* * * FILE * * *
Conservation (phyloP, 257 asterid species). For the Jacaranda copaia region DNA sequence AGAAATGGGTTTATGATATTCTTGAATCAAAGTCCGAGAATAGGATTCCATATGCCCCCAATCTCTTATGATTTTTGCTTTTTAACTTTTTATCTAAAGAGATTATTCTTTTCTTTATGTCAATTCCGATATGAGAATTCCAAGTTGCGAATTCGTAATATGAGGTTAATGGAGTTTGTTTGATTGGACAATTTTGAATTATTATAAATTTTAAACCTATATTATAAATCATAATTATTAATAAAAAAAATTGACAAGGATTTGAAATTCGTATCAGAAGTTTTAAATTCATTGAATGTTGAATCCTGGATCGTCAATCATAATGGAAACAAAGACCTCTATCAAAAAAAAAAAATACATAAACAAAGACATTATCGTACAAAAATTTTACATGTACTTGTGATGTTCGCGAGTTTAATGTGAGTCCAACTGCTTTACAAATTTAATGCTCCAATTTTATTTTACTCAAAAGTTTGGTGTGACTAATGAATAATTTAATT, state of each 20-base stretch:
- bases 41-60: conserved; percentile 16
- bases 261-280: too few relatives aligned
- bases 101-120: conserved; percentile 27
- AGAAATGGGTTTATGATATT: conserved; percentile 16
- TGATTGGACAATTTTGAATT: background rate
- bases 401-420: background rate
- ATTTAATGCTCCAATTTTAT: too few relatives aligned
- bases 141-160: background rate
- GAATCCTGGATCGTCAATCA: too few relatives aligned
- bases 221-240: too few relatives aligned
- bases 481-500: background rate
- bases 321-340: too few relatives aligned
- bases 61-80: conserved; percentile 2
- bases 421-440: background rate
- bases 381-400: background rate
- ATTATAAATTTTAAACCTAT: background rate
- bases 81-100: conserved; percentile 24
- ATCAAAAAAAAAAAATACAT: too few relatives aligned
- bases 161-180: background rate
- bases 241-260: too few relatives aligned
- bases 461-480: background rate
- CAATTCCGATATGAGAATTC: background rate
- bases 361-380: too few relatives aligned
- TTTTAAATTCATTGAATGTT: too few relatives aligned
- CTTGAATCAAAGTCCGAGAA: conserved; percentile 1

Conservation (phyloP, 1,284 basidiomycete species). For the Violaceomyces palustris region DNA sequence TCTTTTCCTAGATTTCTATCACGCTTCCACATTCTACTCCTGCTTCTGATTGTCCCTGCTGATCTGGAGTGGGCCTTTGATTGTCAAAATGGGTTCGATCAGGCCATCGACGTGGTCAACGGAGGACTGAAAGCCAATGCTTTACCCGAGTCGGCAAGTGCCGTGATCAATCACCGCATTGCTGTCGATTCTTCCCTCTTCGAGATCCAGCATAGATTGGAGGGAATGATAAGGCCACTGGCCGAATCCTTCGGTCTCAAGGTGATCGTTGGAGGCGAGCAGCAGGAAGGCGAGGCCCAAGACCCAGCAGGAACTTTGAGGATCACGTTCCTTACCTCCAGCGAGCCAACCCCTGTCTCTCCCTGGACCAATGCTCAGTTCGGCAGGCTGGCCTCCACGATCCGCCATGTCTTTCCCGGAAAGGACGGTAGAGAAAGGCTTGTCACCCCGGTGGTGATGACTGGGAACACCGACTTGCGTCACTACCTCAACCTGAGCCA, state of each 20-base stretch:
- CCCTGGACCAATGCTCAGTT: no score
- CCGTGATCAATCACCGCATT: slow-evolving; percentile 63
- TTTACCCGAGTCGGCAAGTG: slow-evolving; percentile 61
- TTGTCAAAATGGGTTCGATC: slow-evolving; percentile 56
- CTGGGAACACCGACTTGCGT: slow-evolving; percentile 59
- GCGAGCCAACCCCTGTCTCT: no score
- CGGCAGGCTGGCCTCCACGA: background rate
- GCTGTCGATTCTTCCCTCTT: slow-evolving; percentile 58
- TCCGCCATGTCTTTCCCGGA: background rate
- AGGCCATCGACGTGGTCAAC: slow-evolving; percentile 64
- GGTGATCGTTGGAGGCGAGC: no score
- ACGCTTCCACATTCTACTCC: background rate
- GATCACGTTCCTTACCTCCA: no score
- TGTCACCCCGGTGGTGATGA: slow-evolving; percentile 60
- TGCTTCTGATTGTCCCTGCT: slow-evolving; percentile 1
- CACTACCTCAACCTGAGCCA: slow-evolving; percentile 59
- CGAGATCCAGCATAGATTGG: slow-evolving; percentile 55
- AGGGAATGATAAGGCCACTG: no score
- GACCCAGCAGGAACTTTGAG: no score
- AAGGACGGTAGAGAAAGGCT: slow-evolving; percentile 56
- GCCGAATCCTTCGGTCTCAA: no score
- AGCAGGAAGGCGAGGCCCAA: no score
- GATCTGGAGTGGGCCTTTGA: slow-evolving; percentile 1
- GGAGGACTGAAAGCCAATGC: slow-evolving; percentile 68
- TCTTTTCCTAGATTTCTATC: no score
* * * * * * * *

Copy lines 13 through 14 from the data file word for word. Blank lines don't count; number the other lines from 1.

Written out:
- bases 321-340: too few relatives aligned
- bases 61-80: conserved; percentile 2